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Modelling the impact of coastal defence structures on the nearshore morphodynamics

Alvarez Martinez, Fernando Manuel 2016. Modelling the impact of coastal defence structures on the nearshore morphodynamics. PhD Thesis, Cardiff University.
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Abstract

Coastal areas are heavily populated in countries around the world and are a source of economic activity, both recreational and industrial. Waves and tides interact with sediments in a dynamic equilibrium which leads to coastal morphological changes at different temporal and spatial scales. Natural or human-induced changes in this equilibrium may lead to an alteration of the coastline causing environmental or economic impacts. Coastal defences are often needed in order to protect specific areas and reduce such impacts. Therefore, understanding the impact that coastal defence structures have on coastal morphological changes is important for coastal managers. There are different methods to study morphological changes in coastal areas. Process-based numerical models are powerful and precise tools but they are more effective for small to medium spatial scales (km) and short to medium-term temporal scales. Data-driven methods have been proven useful to study morphological changes in the long-term. However, data is not always available in the quantity or quality needed for such methods to provide meaningful results. This study uses jointly process-based numerical models, COAST2D, and data-driven methods, Empirical Orthogonal Functions method (EOF), taking advantage of the strengths of both methods to overcome their own weaknesses. A novel methodology for EOF components extrapolation, named Dynamic EOF method, is developed. Results show that, COAST2D is an efficient tool to simulate morphological changes in the scale of months and kilometres. These scales exceed the ones reached previously by the model, increasing the confidence on its capabilities. The Dynamic EOF method, which extrapolates both temporal and spatial EOF components, was found to yield better results than previous attempts using the EOF method to extrapolate results beyond the training period based on EOF temporal component extrapolation only. Keywords: EOF method, Dynamic EOF method, forecasting, shore-parallel breakwaters, morphological changes, COAST2D.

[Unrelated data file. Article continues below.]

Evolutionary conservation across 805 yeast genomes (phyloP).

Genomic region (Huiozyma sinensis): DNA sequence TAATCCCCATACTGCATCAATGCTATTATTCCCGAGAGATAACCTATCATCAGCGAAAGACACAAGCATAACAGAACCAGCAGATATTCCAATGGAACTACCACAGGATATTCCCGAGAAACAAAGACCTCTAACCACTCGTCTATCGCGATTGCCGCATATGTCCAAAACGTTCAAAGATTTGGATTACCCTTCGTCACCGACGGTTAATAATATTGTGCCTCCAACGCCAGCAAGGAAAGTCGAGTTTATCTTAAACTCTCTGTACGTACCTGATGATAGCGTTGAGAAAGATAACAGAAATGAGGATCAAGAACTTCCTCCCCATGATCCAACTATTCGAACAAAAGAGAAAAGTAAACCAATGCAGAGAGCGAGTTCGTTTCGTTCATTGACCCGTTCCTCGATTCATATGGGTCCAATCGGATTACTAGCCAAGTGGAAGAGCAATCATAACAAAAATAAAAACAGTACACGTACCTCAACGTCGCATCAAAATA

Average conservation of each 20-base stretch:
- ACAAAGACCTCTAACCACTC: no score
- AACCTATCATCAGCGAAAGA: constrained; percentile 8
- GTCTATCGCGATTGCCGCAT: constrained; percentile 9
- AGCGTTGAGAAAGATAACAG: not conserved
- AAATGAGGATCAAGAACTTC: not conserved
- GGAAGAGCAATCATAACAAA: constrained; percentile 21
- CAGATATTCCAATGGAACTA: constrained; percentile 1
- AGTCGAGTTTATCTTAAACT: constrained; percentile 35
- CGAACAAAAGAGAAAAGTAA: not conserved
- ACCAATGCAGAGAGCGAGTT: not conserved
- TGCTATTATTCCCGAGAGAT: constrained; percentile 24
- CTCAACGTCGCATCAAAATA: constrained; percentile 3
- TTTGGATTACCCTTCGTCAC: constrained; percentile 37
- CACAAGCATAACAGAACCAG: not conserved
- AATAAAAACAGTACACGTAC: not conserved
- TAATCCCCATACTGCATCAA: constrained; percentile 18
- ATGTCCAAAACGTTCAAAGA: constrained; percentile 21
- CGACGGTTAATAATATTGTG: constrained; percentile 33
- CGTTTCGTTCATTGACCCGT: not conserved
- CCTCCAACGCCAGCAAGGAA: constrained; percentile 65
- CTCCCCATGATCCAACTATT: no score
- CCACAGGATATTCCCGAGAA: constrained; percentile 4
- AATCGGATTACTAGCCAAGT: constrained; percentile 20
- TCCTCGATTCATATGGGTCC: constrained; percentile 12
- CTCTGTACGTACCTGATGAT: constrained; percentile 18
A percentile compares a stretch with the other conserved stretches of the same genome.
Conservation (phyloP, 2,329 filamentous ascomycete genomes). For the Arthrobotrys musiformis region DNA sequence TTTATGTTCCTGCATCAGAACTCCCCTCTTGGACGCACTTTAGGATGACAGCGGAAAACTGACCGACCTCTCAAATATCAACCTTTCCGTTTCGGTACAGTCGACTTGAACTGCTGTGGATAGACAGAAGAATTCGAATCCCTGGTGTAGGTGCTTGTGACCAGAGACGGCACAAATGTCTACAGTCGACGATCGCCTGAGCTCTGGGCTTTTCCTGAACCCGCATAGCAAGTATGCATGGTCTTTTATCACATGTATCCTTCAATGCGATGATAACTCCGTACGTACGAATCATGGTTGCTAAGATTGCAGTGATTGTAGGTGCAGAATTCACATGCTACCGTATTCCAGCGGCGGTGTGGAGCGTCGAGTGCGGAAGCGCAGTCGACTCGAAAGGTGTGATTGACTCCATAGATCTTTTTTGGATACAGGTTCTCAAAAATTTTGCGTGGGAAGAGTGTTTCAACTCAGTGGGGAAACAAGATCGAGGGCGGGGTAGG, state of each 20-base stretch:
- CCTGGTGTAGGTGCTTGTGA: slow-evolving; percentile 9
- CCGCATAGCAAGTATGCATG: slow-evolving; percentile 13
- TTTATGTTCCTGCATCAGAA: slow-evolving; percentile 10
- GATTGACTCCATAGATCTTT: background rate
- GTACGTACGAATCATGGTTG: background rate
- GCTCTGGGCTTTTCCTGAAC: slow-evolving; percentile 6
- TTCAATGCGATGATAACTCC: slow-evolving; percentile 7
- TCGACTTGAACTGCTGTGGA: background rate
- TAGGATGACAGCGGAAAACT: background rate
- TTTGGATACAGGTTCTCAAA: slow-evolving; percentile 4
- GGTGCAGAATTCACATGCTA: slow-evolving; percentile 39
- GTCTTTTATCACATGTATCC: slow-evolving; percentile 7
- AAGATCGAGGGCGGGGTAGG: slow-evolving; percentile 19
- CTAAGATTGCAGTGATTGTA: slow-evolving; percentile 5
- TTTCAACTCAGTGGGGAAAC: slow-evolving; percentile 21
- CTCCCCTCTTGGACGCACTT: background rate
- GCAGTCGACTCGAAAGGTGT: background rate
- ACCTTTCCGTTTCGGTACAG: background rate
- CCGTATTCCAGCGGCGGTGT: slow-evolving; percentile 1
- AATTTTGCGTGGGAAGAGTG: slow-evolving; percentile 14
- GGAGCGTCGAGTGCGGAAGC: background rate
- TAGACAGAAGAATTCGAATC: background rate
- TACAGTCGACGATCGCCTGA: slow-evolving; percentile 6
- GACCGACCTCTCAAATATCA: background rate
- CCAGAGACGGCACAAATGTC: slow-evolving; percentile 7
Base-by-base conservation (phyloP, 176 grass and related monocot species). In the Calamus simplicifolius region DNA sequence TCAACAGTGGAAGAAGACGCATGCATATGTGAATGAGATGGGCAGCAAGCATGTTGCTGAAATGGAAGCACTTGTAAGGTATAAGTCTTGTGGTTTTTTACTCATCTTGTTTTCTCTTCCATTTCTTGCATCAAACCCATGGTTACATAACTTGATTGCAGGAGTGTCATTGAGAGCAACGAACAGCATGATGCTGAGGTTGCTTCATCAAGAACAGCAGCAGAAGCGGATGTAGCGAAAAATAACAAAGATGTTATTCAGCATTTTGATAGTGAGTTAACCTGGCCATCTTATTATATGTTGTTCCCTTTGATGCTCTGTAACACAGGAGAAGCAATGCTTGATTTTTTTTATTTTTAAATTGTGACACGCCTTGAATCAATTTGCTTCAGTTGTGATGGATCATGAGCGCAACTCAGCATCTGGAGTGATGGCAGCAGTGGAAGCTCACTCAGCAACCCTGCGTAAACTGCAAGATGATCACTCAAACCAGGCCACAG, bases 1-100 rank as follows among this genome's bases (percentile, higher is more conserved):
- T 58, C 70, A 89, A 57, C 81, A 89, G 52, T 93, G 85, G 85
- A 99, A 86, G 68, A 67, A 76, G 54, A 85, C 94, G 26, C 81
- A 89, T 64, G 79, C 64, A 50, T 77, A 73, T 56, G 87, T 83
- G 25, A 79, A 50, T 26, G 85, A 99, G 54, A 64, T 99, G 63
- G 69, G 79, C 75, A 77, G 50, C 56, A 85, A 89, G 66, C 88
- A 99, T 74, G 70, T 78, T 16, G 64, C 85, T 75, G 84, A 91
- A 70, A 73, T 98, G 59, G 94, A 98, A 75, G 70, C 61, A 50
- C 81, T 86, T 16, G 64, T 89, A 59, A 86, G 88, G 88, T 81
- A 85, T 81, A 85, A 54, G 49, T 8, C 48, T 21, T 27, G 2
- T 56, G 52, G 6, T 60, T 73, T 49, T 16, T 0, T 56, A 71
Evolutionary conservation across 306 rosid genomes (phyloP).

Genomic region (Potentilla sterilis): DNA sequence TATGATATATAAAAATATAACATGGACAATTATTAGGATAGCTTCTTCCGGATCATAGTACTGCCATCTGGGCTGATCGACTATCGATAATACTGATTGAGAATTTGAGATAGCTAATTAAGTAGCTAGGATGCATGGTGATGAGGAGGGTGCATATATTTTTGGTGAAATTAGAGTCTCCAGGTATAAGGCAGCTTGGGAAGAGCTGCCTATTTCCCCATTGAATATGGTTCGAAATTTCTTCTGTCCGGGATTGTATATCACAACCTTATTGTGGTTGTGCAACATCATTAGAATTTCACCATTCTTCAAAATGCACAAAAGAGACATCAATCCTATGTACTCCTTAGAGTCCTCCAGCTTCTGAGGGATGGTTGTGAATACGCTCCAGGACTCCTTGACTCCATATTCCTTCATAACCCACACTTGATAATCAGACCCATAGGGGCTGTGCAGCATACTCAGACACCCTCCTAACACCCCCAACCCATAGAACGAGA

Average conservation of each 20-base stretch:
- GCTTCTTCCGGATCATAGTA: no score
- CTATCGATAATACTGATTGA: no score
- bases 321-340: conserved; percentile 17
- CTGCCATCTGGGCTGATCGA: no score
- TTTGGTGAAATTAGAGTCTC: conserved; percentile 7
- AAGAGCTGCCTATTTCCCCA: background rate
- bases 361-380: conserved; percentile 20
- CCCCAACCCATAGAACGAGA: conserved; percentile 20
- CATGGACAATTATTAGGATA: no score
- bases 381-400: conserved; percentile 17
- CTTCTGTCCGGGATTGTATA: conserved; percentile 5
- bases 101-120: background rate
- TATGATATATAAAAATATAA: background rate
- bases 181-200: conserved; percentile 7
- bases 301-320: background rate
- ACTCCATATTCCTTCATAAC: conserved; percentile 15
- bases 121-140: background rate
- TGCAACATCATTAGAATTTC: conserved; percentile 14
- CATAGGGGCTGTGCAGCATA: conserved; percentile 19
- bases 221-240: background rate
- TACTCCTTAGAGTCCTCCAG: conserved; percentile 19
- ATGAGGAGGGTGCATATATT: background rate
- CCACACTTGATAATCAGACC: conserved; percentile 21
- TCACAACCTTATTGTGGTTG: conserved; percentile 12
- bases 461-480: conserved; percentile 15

Item Type: Thesis (PhD)
Status: Unpublished
Schools: Engineering
Subjects: T Technology > TC Hydraulic engineering. Ocean engineering
Uncontrolled Keywords: EOF method; shore-parallel breakwaters; Long-term; Morphological changes; Extrapolation.
Date of First Compliant Deposit: 15 March 2017
Last Modified: 04 Jun 2017 09:45
URI: http://orca-mwe.cf.ac.uk/id/eprint/99018

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